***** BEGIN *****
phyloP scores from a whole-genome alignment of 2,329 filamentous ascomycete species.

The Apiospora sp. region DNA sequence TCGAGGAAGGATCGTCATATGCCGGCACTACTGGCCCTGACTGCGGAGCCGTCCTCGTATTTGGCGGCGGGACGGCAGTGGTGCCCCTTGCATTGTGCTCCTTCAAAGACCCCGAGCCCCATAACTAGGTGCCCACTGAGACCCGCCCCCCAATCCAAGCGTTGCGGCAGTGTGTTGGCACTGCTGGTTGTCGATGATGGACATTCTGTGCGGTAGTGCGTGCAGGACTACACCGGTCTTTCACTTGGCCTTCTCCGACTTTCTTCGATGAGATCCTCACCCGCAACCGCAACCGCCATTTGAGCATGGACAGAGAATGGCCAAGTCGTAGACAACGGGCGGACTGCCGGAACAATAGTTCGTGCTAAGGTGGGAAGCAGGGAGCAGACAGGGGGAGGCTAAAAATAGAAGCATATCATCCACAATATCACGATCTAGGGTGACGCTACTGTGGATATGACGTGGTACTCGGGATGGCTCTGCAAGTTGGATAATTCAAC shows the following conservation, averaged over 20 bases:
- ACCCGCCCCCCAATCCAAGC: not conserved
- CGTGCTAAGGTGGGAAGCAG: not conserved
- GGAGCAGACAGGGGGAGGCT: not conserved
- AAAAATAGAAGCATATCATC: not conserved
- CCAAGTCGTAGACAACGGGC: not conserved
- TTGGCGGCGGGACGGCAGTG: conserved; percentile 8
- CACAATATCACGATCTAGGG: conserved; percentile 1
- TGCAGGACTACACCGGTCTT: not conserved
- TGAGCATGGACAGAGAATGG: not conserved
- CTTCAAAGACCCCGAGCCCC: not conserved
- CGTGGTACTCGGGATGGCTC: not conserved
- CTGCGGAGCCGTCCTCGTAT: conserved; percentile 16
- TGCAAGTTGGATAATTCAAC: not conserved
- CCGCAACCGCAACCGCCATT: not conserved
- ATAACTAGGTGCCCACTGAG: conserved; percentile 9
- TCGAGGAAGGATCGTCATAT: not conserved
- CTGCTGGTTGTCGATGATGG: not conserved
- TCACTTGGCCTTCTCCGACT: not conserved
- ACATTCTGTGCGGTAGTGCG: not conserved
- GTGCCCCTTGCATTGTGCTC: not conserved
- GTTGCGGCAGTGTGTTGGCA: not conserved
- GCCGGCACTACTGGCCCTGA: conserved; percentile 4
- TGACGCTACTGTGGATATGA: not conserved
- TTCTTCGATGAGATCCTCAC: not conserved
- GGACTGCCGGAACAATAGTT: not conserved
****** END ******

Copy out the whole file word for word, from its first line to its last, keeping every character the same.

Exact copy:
phyloP scores from a whole-genome alignment of 2,329 filamentous ascomycete species.

The Apiospora sp. region DNA sequence TCGAGGAAGGATCGTCATATGCCGGCACTACTGGCCCTGACTGCGGAGCCGTCCTCGTATTTGGCGGCGGGACGGCAGTGGTGCCCCTTGCATTGTGCTCCTTCAAAGACCCCGAGCCCCATAACTAGGTGCCCACTGAGACCCGCCCCCCAATCCAAGCGTTGCGGCAGTGTGTTGGCACTGCTGGTTGTCGATGATGGACATTCTGTGCGGTAGTGCGTGCAGGACTACACCGGTCTTTCACTTGGCCTTCTCCGACTTTCTTCGATGAGATCCTCACCCGCAACCGCAACCGCCATTTGAGCATGGACAGAGAATGGCCAAGTCGTAGACAACGGGCGGACTGCCGGAACAATAGTTCGTGCTAAGGTGGGAAGCAGGGAGCAGACAGGGGGAGGCTAAAAATAGAAGCATATCATCCACAATATCACGATCTAGGGTGACGCTACTGTGGATATGACGTGGTACTCGGGATGGCTCTGCAAGTTGGATAATTCAAC shows the following conservation, averaged over 20 bases:
- ACCCGCCCCCCAATCCAAGC: not conserved
- CGTGCTAAGGTGGGAAGCAG: not conserved
- GGAGCAGACAGGGGGAGGCT: not conserved
- AAAAATAGAAGCATATCATC: not conserved
- CCAAGTCGTAGACAACGGGC: not conserved
- TTGGCGGCGGGACGGCAGTG: conserved; percentile 8
- CACAATATCACGATCTAGGG: conserved; percentile 1
- TGCAGGACTACACCGGTCTT: not conserved
- TGAGCATGGACAGAGAATGG: not conserved
- CTTCAAAGACCCCGAGCCCC: not conserved
- CGTGGTACTCGGGATGGCTC: not conserved
- CTGCGGAGCCGTCCTCGTAT: conserved; percentile 16
- TGCAAGTTGGATAATTCAAC: not conserved
- CCGCAACCGCAACCGCCATT: not conserved
- ATAACTAGGTGCCCACTGAG: conserved; percentile 9
- TCGAGGAAGGATCGTCATAT: not conserved
- CTGCTGGTTGTCGATGATGG: not conserved
- TCACTTGGCCTTCTCCGACT: not conserved
- ACATTCTGTGCGGTAGTGCG: not conserved
- GTGCCCCTTGCATTGTGCTC: not conserved
- GTTGCGGCAGTGTGTTGGCA: not conserved
- GCCGGCACTACTGGCCCTGA: conserved; percentile 4
- TGACGCTACTGTGGATATGA: not conserved
- TTCTTCGATGAGATCCTCAC: not conserved
- GGACTGCCGGAACAATAGTT: not conserved